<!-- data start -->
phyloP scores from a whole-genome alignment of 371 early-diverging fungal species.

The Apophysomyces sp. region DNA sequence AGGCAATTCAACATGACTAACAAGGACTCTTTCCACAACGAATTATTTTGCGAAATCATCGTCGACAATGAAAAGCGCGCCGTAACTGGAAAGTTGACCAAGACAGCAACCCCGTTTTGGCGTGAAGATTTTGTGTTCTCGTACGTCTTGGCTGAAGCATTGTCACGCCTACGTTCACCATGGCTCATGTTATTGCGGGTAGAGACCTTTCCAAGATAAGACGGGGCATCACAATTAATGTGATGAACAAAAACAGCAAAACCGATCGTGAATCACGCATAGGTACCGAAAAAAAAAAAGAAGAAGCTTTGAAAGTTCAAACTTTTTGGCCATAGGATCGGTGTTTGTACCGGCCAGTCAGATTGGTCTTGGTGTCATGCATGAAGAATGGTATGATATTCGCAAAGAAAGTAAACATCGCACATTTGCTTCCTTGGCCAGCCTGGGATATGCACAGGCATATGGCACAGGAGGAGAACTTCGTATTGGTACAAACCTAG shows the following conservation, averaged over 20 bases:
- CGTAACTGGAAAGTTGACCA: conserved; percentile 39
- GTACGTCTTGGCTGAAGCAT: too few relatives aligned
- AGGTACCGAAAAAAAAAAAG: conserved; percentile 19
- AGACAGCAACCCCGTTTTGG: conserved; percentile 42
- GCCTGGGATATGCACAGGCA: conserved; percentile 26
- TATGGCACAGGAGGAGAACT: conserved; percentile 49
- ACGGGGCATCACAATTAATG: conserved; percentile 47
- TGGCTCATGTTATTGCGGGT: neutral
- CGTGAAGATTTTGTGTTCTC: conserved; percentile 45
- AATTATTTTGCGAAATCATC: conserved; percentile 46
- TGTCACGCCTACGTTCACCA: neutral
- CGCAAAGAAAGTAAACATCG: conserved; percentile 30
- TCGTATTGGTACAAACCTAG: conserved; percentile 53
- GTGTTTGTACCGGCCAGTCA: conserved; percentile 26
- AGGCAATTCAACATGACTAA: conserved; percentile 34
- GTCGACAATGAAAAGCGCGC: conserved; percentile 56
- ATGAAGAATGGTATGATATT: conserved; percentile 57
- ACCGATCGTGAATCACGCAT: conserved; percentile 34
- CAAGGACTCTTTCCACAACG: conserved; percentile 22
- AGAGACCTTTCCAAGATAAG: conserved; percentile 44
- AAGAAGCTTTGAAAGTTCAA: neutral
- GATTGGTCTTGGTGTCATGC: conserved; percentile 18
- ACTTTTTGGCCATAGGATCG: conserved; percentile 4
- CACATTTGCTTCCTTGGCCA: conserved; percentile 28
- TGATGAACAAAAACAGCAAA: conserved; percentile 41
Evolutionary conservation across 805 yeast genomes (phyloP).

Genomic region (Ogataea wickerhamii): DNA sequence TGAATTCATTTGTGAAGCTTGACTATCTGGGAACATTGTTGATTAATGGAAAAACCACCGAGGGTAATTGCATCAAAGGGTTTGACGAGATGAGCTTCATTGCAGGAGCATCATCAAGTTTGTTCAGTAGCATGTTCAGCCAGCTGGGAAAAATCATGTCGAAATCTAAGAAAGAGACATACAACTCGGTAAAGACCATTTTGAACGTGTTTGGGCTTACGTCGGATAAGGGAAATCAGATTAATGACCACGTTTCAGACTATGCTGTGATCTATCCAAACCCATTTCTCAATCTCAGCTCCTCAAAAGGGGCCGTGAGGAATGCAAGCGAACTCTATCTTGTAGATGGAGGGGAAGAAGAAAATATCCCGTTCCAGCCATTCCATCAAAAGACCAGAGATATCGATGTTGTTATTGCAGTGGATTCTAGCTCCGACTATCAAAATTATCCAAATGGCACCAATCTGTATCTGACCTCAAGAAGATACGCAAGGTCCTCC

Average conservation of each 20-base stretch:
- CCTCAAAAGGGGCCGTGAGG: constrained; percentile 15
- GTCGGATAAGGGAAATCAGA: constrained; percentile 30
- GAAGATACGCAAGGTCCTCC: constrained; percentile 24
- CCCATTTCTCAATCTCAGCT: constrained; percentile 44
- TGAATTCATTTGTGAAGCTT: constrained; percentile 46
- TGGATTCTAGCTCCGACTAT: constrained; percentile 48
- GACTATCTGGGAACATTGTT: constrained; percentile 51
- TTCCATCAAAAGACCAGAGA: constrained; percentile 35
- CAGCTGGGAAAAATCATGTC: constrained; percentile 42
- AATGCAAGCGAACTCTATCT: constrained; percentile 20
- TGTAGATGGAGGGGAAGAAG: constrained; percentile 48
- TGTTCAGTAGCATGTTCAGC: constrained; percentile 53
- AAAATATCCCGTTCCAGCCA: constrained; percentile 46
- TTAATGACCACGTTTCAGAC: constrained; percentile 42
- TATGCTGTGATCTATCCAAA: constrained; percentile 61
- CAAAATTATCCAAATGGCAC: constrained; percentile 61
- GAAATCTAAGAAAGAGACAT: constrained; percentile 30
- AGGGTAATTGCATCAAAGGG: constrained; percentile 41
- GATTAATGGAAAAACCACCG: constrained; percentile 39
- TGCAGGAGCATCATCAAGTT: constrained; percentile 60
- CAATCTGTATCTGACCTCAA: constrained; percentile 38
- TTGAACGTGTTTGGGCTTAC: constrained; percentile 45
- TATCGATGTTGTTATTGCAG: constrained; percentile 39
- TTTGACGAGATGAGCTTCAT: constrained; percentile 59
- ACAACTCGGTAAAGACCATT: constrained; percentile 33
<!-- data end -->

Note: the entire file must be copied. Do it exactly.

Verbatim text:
phyloP scores from a whole-genome alignment of 371 early-diverging fungal species.

The Apophysomyces sp. region DNA sequence AGGCAATTCAACATGACTAACAAGGACTCTTTCCACAACGAATTATTTTGCGAAATCATCGTCGACAATGAAAAGCGCGCCGTAACTGGAAAGTTGACCAAGACAGCAACCCCGTTTTGGCGTGAAGATTTTGTGTTCTCGTACGTCTTGGCTGAAGCATTGTCACGCCTACGTTCACCATGGCTCATGTTATTGCGGGTAGAGACCTTTCCAAGATAAGACGGGGCATCACAATTAATGTGATGAACAAAAACAGCAAAACCGATCGTGAATCACGCATAGGTACCGAAAAAAAAAAAGAAGAAGCTTTGAAAGTTCAAACTTTTTGGCCATAGGATCGGTGTTTGTACCGGCCAGTCAGATTGGTCTTGGTGTCATGCATGAAGAATGGTATGATATTCGCAAAGAAAGTAAACATCGCACATTTGCTTCCTTGGCCAGCCTGGGATATGCACAGGCATATGGCACAGGAGGAGAACTTCGTATTGGTACAAACCTAG shows the following conservation, averaged over 20 bases:
- CGTAACTGGAAAGTTGACCA: conserved; percentile 39
- GTACGTCTTGGCTGAAGCAT: too few relatives aligned
- AGGTACCGAAAAAAAAAAAG: conserved; percentile 19
- AGACAGCAACCCCGTTTTGG: conserved; percentile 42
- GCCTGGGATATGCACAGGCA: conserved; percentile 26
- TATGGCACAGGAGGAGAACT: conserved; percentile 49
- ACGGGGCATCACAATTAATG: conserved; percentile 47
- TGGCTCATGTTATTGCGGGT: neutral
- CGTGAAGATTTTGTGTTCTC: conserved; percentile 45
- AATTATTTTGCGAAATCATC: conserved; percentile 46
- TGTCACGCCTACGTTCACCA: neutral
- CGCAAAGAAAGTAAACATCG: conserved; percentile 30
- TCGTATTGGTACAAACCTAG: conserved; percentile 53
- GTGTTTGTACCGGCCAGTCA: conserved; percentile 26
- AGGCAATTCAACATGACTAA: conserved; percentile 34
- GTCGACAATGAAAAGCGCGC: conserved; percentile 56
- ATGAAGAATGGTATGATATT: conserved; percentile 57
- ACCGATCGTGAATCACGCAT: conserved; percentile 34
- CAAGGACTCTTTCCACAACG: conserved; percentile 22
- AGAGACCTTTCCAAGATAAG: conserved; percentile 44
- AAGAAGCTTTGAAAGTTCAA: neutral
- GATTGGTCTTGGTGTCATGC: conserved; percentile 18
- ACTTTTTGGCCATAGGATCG: conserved; percentile 4
- CACATTTGCTTCCTTGGCCA: conserved; percentile 28
- TGATGAACAAAAACAGCAAA: conserved; percentile 41
Evolutionary conservation across 805 yeast genomes (phyloP).

Genomic region (Ogataea wickerhamii): DNA sequence TGAATTCATTTGTGAAGCTTGACTATCTGGGAACATTGTTGATTAATGGAAAAACCACCGAGGGTAATTGCATCAAAGGGTTTGACGAGATGAGCTTCATTGCAGGAGCATCATCAAGTTTGTTCAGTAGCATGTTCAGCCAGCTGGGAAAAATCATGTCGAAATCTAAGAAAGAGACATACAACTCGGTAAAGACCATTTTGAACGTGTTTGGGCTTACGTCGGATAAGGGAAATCAGATTAATGACCACGTTTCAGACTATGCTGTGATCTATCCAAACCCATTTCTCAATCTCAGCTCCTCAAAAGGGGCCGTGAGGAATGCAAGCGAACTCTATCTTGTAGATGGAGGGGAAGAAGAAAATATCCCGTTCCAGCCATTCCATCAAAAGACCAGAGATATCGATGTTGTTATTGCAGTGGATTCTAGCTCCGACTATCAAAATTATCCAAATGGCACCAATCTGTATCTGACCTCAAGAAGATACGCAAGGTCCTCC

Average conservation of each 20-base stretch:
- CCTCAAAAGGGGCCGTGAGG: constrained; percentile 15
- GTCGGATAAGGGAAATCAGA: constrained; percentile 30
- GAAGATACGCAAGGTCCTCC: constrained; percentile 24
- CCCATTTCTCAATCTCAGCT: constrained; percentile 44
- TGAATTCATTTGTGAAGCTT: constrained; percentile 46
- TGGATTCTAGCTCCGACTAT: constrained; percentile 48
- GACTATCTGGGAACATTGTT: constrained; percentile 51
- TTCCATCAAAAGACCAGAGA: constrained; percentile 35
- CAGCTGGGAAAAATCATGTC: constrained; percentile 42
- AATGCAAGCGAACTCTATCT: constrained; percentile 20
- TGTAGATGGAGGGGAAGAAG: constrained; percentile 48
- TGTTCAGTAGCATGTTCAGC: constrained; percentile 53
- AAAATATCCCGTTCCAGCCA: constrained; percentile 46
- TTAATGACCACGTTTCAGAC: constrained; percentile 42
- TATGCTGTGATCTATCCAAA: constrained; percentile 61
- CAAAATTATCCAAATGGCAC: constrained; percentile 61
- GAAATCTAAGAAAGAGACAT: constrained; percentile 30
- AGGGTAATTGCATCAAAGGG: constrained; percentile 41
- GATTAATGGAAAAACCACCG: constrained; percentile 39
- TGCAGGAGCATCATCAAGTT: constrained; percentile 60
- CAATCTGTATCTGACCTCAA: constrained; percentile 38
- TTGAACGTGTTTGGGCTTAC: constrained; percentile 45
- TATCGATGTTGTTATTGCAG: constrained; percentile 39
- TTTGACGAGATGAGCTTCAT: constrained; percentile 59
- ACAACTCGGTAAAGACCATT: constrained; percentile 33